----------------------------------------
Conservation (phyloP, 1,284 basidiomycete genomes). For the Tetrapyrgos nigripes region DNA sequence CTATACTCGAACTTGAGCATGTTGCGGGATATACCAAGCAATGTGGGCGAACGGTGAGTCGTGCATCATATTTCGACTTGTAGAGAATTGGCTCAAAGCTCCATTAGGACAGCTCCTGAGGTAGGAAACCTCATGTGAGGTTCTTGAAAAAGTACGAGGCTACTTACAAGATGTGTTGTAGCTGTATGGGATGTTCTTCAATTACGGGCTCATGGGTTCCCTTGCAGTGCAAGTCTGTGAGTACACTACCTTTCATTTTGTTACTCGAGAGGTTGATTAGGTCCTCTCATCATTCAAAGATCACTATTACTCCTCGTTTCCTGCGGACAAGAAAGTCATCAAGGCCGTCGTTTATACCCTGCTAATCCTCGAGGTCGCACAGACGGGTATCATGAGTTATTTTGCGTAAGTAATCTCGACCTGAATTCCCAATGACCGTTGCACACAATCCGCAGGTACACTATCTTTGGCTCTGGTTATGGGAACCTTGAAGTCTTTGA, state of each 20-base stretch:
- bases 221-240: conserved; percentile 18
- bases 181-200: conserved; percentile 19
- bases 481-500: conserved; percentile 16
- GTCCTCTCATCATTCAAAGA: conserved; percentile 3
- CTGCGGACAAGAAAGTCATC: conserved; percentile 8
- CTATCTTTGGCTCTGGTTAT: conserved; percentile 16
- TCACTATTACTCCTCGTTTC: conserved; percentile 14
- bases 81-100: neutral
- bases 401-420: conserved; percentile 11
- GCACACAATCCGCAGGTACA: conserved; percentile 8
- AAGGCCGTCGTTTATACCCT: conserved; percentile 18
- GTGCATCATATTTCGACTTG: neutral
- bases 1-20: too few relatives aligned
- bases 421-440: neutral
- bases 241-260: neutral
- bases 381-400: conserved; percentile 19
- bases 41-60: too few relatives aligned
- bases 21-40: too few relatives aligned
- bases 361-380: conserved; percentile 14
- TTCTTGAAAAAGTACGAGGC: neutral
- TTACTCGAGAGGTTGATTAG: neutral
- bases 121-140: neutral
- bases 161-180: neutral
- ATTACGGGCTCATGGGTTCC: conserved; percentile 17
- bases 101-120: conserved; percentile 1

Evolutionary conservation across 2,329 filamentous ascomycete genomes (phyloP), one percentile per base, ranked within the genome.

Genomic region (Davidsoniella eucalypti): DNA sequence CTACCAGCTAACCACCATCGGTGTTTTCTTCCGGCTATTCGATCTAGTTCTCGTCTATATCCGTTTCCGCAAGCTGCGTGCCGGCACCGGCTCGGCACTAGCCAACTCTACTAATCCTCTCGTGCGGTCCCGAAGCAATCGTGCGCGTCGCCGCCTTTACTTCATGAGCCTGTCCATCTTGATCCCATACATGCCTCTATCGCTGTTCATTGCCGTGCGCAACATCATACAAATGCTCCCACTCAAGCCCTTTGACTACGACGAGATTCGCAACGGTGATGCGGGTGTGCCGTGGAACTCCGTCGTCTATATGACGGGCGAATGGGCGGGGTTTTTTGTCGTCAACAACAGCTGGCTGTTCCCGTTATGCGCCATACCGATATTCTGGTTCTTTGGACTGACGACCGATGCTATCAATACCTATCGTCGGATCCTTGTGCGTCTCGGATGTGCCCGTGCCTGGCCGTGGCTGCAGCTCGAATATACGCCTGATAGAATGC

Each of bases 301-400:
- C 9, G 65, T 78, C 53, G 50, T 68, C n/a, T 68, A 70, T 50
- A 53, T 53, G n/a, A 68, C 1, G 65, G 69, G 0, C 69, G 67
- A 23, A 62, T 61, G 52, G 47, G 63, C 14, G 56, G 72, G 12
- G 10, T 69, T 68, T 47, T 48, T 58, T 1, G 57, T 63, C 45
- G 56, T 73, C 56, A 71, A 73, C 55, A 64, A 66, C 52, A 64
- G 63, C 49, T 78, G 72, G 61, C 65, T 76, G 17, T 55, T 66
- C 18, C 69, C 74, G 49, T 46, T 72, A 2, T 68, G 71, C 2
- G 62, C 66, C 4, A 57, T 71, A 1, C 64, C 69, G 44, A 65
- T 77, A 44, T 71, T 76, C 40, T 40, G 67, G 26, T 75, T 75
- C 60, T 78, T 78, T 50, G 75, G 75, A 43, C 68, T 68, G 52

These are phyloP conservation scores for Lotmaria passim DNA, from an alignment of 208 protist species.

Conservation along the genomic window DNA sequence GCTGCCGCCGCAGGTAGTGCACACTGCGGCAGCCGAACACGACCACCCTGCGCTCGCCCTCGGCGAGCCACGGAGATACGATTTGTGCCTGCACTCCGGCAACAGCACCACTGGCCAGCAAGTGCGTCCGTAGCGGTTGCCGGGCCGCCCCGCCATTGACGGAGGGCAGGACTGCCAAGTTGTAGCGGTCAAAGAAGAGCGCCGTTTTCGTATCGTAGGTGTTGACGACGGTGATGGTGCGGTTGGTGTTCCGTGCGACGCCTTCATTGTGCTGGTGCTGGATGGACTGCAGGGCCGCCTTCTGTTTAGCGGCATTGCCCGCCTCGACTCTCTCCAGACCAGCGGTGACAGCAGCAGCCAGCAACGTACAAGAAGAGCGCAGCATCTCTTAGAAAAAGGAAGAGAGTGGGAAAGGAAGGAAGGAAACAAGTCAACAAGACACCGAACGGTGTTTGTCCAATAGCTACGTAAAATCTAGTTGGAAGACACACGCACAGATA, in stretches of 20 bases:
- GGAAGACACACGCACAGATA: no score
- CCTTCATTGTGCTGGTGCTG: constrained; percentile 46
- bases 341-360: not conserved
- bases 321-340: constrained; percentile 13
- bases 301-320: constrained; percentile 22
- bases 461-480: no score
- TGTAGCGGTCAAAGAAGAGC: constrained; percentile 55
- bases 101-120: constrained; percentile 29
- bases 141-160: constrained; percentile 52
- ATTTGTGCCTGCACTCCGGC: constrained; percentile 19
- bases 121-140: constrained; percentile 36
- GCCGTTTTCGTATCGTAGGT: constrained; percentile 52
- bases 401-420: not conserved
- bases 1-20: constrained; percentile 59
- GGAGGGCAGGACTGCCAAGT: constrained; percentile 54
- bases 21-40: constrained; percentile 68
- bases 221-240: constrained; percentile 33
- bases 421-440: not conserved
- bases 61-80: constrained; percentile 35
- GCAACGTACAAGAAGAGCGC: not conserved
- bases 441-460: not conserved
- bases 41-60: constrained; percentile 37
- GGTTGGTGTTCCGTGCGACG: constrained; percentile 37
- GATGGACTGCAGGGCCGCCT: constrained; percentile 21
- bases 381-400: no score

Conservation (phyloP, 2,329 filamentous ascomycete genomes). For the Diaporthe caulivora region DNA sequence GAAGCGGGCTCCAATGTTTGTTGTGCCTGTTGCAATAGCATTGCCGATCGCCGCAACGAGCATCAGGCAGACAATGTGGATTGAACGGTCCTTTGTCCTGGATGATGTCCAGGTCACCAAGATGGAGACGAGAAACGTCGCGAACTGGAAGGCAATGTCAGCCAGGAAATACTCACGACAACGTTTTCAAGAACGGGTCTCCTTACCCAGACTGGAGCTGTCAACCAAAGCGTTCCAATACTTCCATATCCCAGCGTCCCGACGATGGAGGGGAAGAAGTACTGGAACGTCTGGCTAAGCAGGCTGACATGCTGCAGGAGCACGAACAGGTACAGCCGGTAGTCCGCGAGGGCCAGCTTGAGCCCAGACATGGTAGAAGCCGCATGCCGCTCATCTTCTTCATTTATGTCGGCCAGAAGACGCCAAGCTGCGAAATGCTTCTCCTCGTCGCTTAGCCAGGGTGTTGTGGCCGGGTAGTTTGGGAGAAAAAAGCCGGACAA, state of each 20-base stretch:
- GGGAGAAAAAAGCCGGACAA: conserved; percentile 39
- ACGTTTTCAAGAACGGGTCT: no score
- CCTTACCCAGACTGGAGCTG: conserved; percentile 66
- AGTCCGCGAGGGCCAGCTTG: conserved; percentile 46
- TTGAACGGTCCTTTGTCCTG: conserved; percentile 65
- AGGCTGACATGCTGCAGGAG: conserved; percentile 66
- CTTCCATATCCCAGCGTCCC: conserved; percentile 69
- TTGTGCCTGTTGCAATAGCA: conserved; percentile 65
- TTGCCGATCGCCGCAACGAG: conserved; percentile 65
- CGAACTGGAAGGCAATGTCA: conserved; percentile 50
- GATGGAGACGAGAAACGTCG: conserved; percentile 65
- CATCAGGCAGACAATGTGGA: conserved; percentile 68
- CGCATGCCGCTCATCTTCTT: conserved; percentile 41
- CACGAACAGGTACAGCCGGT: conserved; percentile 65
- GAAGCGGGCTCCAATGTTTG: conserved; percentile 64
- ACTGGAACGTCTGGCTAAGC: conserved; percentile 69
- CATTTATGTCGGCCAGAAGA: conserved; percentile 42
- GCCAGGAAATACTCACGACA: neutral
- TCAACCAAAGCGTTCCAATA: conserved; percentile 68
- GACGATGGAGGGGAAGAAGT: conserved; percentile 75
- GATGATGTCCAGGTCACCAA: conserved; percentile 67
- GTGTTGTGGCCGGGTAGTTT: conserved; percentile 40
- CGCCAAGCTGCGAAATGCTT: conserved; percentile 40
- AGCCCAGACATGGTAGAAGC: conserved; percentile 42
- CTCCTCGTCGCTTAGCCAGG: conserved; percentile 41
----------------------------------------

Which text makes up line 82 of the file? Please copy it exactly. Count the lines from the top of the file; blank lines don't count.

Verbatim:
- GAAGCGGGCTCCAATGTTTG: conserved; percentile 64